And there it was, a report, actually a lot of reports, about exactly what happened: A call from Microsoft saying my computer was sending out an unusually high number of error reports.

The initial caller handed me off to his supervisor, who wanted me to go into the start menu and open the run application, type in “eventvwr” and open the application error log under applications. I asked for proof that Microsoft was actually calling and was told that if I would only look at all the errors that I would know they were legitimate.

“May I ask you a question?” the supervisor said. “Is your computer really on? We can’t help you if your computer isn’t turned on.”

“It’s always on,” I told him.

“Do you use your computer on the Internet?” he demanded.

“I’m a reporter. I write on my computer and e-mail my stories and use the Internet for research like for lawsuits,” I told him.

His tone was threatening, and I wanted him to know that just because I didn’t know computer lingo that didn’t mean I trusted him because he did.

Again I asked, “How do I know you’re from Microsoft?” and I was handed off to another supervisor with instructions to scroll slowly and look for error messages.

But there were no error messages, so I asked if they intended to charge me for the repair to my computer that they said was necessary. The answer was that if my computer was out of warranty, they would charge me.

My computer is six years old, five years out of warranty and working just fine. So I hung up and went back outside. Being southern, I hated to do it, but something about the whole call was a little off, and I had no intention of paying for repairs for a problem that seemed nonexistent.

The Google search turned up several websites with warnings about the scam that apparently started about three years ago.

The one I liked best was posted in May and quoted an article in the Los Angeles Times that said Microsoft never calls about error reports. Those reports might be used to improve Microsoft products, but if you need tech help, you call them. They don’t call you.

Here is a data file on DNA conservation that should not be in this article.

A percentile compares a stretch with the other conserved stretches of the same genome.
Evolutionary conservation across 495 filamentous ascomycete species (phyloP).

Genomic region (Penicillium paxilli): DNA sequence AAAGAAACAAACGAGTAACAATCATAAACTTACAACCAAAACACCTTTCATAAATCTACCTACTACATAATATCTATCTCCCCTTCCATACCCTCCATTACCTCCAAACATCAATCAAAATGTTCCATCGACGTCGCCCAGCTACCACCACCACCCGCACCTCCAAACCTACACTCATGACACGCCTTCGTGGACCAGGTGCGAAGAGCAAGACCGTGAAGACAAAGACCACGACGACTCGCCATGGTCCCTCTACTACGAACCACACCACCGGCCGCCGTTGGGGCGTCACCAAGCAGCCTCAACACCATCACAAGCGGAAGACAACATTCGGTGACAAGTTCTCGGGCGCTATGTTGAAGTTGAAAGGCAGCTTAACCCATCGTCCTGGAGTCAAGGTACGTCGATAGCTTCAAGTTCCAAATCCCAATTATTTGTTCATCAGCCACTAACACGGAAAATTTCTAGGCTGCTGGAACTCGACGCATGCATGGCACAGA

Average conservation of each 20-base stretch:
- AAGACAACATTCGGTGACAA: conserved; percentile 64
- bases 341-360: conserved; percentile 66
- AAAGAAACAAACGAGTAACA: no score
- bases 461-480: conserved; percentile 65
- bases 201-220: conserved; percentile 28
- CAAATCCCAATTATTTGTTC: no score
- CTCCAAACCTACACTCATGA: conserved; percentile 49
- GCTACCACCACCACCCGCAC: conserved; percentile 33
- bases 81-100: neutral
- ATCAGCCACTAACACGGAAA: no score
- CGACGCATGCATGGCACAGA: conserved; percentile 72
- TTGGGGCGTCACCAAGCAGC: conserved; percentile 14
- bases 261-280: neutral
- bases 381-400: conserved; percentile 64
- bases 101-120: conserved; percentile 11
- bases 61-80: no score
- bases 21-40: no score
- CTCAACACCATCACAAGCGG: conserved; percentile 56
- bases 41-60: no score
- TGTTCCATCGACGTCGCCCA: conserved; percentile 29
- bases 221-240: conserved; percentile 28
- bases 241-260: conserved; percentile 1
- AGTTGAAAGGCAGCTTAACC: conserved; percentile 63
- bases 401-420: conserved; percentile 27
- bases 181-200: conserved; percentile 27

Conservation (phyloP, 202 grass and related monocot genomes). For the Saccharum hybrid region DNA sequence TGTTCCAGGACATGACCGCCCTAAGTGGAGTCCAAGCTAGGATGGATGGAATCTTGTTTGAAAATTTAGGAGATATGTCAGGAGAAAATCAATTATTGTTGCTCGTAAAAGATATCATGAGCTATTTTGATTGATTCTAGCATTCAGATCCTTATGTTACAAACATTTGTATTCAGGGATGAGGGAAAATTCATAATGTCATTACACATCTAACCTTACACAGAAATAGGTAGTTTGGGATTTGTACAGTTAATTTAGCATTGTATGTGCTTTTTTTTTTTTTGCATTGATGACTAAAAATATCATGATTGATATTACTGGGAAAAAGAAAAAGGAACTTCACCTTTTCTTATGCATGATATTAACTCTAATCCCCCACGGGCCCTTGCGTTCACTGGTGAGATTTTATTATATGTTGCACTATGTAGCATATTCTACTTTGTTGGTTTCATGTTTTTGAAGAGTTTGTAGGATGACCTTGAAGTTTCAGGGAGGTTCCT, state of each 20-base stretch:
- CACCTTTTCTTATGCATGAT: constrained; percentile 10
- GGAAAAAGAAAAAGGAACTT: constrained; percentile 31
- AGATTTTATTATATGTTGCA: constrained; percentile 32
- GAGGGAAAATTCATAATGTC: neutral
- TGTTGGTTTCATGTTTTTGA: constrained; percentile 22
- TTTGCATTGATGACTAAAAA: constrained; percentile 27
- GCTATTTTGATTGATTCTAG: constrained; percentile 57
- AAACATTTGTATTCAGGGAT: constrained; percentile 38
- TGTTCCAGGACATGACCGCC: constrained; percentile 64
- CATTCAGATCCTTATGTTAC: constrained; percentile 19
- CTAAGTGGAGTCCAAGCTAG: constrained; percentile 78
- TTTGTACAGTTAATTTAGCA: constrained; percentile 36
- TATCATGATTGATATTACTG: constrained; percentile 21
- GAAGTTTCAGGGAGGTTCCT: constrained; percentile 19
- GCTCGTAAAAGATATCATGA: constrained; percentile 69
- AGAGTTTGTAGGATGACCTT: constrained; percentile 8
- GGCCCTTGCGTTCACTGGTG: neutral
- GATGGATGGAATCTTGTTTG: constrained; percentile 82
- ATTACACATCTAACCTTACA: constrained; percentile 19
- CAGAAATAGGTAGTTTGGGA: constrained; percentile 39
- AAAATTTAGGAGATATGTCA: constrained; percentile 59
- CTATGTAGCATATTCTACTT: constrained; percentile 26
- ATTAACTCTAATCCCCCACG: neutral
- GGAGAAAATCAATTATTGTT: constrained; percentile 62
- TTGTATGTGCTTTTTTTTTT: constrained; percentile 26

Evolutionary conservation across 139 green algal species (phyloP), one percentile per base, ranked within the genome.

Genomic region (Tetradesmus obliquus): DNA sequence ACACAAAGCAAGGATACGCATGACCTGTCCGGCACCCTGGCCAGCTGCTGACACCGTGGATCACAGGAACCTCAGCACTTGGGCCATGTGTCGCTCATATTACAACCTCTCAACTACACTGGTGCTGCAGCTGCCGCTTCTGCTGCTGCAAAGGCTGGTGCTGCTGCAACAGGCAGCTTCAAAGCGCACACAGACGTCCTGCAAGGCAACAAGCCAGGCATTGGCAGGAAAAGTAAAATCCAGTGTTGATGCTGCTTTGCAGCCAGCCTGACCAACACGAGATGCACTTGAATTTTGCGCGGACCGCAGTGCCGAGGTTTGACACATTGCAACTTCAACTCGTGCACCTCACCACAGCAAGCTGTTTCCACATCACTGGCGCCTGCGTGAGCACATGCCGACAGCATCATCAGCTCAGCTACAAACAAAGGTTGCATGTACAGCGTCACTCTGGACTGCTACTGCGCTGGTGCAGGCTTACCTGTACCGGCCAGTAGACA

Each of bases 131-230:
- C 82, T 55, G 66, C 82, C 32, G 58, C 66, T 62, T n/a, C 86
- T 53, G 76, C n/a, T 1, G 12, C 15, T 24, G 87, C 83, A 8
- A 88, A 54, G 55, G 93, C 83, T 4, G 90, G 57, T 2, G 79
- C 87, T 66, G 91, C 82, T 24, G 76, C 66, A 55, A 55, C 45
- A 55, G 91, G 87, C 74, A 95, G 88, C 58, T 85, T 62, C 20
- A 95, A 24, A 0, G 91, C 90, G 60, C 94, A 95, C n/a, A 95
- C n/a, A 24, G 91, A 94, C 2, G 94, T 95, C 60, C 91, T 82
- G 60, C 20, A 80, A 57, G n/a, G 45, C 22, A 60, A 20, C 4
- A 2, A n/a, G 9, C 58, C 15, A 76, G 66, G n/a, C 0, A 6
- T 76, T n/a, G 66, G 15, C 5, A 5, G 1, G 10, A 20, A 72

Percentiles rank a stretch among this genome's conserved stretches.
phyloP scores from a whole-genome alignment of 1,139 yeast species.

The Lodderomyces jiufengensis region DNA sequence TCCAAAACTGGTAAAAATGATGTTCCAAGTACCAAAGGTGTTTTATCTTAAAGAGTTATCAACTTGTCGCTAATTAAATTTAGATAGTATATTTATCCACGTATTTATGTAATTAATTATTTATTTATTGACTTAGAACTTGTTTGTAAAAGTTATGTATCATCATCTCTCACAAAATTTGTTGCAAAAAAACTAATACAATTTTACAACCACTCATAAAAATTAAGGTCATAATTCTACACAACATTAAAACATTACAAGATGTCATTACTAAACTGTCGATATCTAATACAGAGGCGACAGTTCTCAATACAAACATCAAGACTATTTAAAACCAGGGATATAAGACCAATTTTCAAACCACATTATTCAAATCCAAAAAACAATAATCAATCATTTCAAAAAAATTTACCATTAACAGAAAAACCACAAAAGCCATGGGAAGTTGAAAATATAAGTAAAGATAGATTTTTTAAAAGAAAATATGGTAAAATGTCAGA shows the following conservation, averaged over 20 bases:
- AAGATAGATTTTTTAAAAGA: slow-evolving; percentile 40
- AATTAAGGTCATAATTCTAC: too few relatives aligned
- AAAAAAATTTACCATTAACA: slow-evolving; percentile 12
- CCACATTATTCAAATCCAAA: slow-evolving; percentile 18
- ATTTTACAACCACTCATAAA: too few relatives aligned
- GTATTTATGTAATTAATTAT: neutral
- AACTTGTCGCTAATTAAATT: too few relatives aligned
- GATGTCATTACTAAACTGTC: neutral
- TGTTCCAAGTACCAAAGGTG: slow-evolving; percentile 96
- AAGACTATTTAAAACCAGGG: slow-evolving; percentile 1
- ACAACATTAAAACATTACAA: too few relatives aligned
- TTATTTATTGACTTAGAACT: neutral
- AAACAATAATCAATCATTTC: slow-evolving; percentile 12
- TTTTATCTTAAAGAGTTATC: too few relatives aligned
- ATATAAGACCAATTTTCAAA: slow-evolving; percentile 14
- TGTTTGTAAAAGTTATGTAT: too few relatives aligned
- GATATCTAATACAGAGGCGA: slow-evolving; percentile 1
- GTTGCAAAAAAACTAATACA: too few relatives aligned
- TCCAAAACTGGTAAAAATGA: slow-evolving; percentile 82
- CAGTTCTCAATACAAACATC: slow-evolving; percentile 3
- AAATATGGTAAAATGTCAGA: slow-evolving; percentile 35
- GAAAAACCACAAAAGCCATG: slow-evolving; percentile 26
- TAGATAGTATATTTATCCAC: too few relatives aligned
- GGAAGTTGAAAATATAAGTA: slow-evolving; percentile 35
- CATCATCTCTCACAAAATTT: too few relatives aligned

It also included this good advice from the director of Microsoft’s Trustworthy Computing division, “Treat callers as you would treat strangers on the street. Do not disclose personal or sensitive information to anyone you don’t know.” —Joan McCoy

TOP STORY >> Greers Ferry water to flow

Leader staff writer

The contracts have been awarded and construction is expected to start Aug. 1 on the Lonoke-White Water Project that will bring water from Greers Ferry Lake in about two years to cities and water associations in central Arkansas.

“It’s a joyous day coming up pretty soon after 20 years of my life talking about this thing,” said Ricky Carter, acting program director for the U.S. Department of Agriculture’s Rural Development Office in Arkansas, which will provide a little less than half of the funding.

An unanticipated increase in the price of ductile iron pipe made the bid for that part of the project $7 million more than estimated. But the bids on some of the other parts of the project came in lower for a total cost of about $5 million more than the expected $52 million.

The additional $5 million will be added to the $25 million that the Arkansas Natural Resources Commission had already agreed to pay.

Lonoke-White project manager Woody Bryant assured members during the Tuesday meeting at Ward City Hall that the funds were available and that their water rates would not be increased to pay for the additional funding.

The board -—-- made up representatives from member cities Austin, Beebe, Furlow, Grand Prairie/Bayou II, Jacksonville, North Pulaski, Vilonia and Ward — voted unanimously to award contracts to the low bidders. Project engineer Tommy Bond of Jacksonville noted that many were local contractors who had proven they were capable of doing the work.

PC Construction, a Vermont company that is working locally, will build the intake facility and treatment plant for $18 million.

The contract for the large water lines went to S&J Construction of Jacksonville for $21.5 million. Paladino Construction of Conway won the $2.7 million contract for the small lines to connect to the members’ systems.

Phoenix Fabrication of Indiana was awarded the $1.4 million contract for the water tank.

Frank Gardner Construction of Mt. Vernon will build the access roads into the treatment plant, intake site and water lines for $318,046.